A victim's in-court identification of a defendant, which was unobjected to and was independent of a prior, legal identification, was properly admitted in evidence. 
A defendant charged with assault and battery was not prejudiced by a newspaper article, announcing his conviction of the "brutal" crime in District Court, which was read by four jurors and brought into the jury room by a juror, where those jurors denied being influenced by the article and the judge gave curative instructions. [104-105] REARDON, J., dissenting.
COMPLAINT received and sworn to in the District Court of Franklin on January 8, 1969.
On appeal to the Superior Court the case was tried before Campbell, J.
Joseph C. Delcore for the defendant.
John M. Callahan, District Attorney, for the Commonwealth.
BRAUCHER, J. The defendant was convicted by a jury of assault and battery upon a State police officer. His exceptions bring to us two questions: (1) whether there was error in the admission in evidence of the officer's in-court identification of the defendant, (2) whether a mistrial was required because some of the jurors had read a newspaper article relating to the trial and one of them brought the newspaper containing the article into the jury room.
The officer had stopped a motorist for speeding. The officer looked into the car and was suddenly kicked in the groin, fell down, was kicked several more times, and was left lying in the road. The next day he picked the defendant's photograph from a group of seven or eight pictures. About six weeks later he went to a police barracks to identify the defendant, who was under arrest for an unrelated motor vehicle offence, and picked him out of a group of police officers, some of whom were dressed in plain clothes.
At the trial the officer on direct examination identified the defendant as the man who had kicked him. The defendant on cross-examination first brought up the confrontation in the police barracks, suggesting that the officer had been unable to make an identification. On redirect examination the officer testified that there was no question in his mind at the time of the confrontation as to his identification of the defendant. The judge then held a voir dire and ruled that the confrontation was improper, but allowed the evidence previously given to stand by virtue of waiver and a finding that the in-court identification had independent basis and origin.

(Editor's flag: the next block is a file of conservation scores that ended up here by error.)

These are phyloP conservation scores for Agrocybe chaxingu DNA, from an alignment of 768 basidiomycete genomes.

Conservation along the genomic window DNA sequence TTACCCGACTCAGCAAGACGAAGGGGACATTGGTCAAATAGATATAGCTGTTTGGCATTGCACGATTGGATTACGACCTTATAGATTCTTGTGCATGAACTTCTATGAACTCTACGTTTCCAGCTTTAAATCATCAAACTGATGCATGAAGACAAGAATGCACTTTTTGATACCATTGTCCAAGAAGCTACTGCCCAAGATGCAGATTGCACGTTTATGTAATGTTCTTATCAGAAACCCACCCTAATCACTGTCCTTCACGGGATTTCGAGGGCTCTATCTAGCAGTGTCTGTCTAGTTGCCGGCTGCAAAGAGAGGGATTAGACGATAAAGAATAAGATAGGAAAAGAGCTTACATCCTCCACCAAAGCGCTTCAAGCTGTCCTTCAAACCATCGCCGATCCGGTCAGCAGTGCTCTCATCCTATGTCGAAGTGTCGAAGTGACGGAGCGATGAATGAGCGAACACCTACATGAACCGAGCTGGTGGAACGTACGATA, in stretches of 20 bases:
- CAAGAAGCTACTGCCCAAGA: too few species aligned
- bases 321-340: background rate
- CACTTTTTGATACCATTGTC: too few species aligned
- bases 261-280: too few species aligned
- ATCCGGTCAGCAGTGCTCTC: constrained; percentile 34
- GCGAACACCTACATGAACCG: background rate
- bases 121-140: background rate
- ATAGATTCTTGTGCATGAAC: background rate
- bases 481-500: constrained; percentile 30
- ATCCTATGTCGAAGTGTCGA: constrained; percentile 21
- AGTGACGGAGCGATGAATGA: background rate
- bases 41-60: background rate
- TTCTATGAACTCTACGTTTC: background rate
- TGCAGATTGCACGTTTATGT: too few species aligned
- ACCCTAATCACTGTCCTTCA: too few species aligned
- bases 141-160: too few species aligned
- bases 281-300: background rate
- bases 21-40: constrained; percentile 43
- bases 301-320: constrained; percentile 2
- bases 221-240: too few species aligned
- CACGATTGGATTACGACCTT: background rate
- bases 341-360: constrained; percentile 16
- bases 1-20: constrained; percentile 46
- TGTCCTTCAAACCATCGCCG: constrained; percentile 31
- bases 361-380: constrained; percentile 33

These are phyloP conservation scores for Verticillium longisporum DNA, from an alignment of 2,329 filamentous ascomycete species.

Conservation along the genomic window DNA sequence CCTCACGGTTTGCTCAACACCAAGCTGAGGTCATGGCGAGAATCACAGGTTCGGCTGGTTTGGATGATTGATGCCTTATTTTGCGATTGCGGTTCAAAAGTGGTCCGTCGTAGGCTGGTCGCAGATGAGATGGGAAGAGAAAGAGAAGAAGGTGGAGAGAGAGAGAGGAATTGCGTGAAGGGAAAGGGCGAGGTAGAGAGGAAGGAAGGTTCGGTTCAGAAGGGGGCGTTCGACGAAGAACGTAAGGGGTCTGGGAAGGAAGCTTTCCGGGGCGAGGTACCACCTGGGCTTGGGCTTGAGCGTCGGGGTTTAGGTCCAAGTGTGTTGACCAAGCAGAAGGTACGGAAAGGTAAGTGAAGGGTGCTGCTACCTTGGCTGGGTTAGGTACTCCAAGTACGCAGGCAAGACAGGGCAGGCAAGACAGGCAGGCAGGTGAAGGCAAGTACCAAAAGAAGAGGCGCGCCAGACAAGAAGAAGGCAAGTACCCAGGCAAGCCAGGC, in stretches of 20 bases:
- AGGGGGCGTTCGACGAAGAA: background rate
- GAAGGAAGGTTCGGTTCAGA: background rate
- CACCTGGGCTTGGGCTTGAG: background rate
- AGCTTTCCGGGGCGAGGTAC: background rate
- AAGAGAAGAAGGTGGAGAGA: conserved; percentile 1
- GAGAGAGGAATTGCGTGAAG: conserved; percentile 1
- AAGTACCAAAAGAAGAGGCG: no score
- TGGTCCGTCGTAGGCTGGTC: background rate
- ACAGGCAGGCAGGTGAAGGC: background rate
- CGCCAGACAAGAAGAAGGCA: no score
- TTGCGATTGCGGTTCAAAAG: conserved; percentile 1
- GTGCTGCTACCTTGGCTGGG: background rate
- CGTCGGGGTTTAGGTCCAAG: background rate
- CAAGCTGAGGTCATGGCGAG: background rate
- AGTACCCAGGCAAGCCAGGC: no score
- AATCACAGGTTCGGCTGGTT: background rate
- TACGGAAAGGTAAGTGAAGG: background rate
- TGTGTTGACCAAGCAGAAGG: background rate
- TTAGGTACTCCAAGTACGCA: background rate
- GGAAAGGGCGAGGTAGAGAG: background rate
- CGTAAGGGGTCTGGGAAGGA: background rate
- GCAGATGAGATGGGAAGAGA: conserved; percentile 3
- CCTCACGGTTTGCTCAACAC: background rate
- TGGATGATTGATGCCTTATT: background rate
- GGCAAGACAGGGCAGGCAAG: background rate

On the second day of trial, the defendant brought to the court's attention a newspaper article about the case. The article stated that the defendant was appealing a District Court conviction of assault and battery on the officer, who was "brutally" beaten while on duty. It related that the case was originally defaulted when his attorney failed to appear and that when his attorney failed to appear a second time, the case was defaulted and the defendant given an extra year to his one and one-half year sentence. The article stated that another judge ordered the case tried, and that it was scheduled for May 9, but was postponed because the defendant's attorney was involved in a Boston murder trial.
The judge then asked each member of the jury whether he had read about the case in the newspapers and whether he had formed any opinion or prejudice as a result. Four of the jurors said they had read or seen the article, and
one had brought it into the jury room, but all of them denied forming any opinion, bias or prejudice which would preclude them from rendering a fair and impartial verdict. The judge then instructed the jury not to read any publicity regarding the case, but denied the defendant's motion for a mistrial.
1. The judge found that at the time of the in-court identification the defendant and his counsel were well aware of the confrontation and identification at the police barracks. He correctly ruled that by failing to move to suppress or to request a voir dire or to object to the in-court identification the defendant had waived any claim that it was tainted by the earlier confrontation. Commonwealth v. Cooper, 356 Mass. 74 , 78-80. His ruling that the confrontation was improper under United States v. Wade, 388 U.S. 218, was erroneous, since the defendant had not then been formally charged with the crime. Kirby v. Illinois, 406 U.S. 682. Commonwealth v. Lopes, 362 Mass. 448 , 451. It is not argued that the confrontation was impermissibly suggestive in violation of the standard of Stovall v. Denno, 388 U.S. 293. Finally, the judge made careful findings, supported by the evidence, that the in-court identification had an independent origin. We do not substitute our judgment for that of the trial judge in this situation. Commonwealth v. Murphy, 362 Mass. 542 , 546-549, and cases cited.
2. "The parties were entitled to have the case decided only upon the evidence that was introduced at the trial. It was the duty of the judge to determine whether the rights of the defendant were adversely affected by the publication. Much must be left to the discretion of the trial judge, and his denial of the motion [for a mistrial] implies a finding that the defendant had not been prejudiced. The action of the judge cannot be said to constitute an abuse of sound judicial discretion. . . . Moreover, the judge . . . instructed the jury that if any of them had read newspaper articles concerning the case he should disregard what he had read. The defendant's counsel was apparently satisfied with the instruction and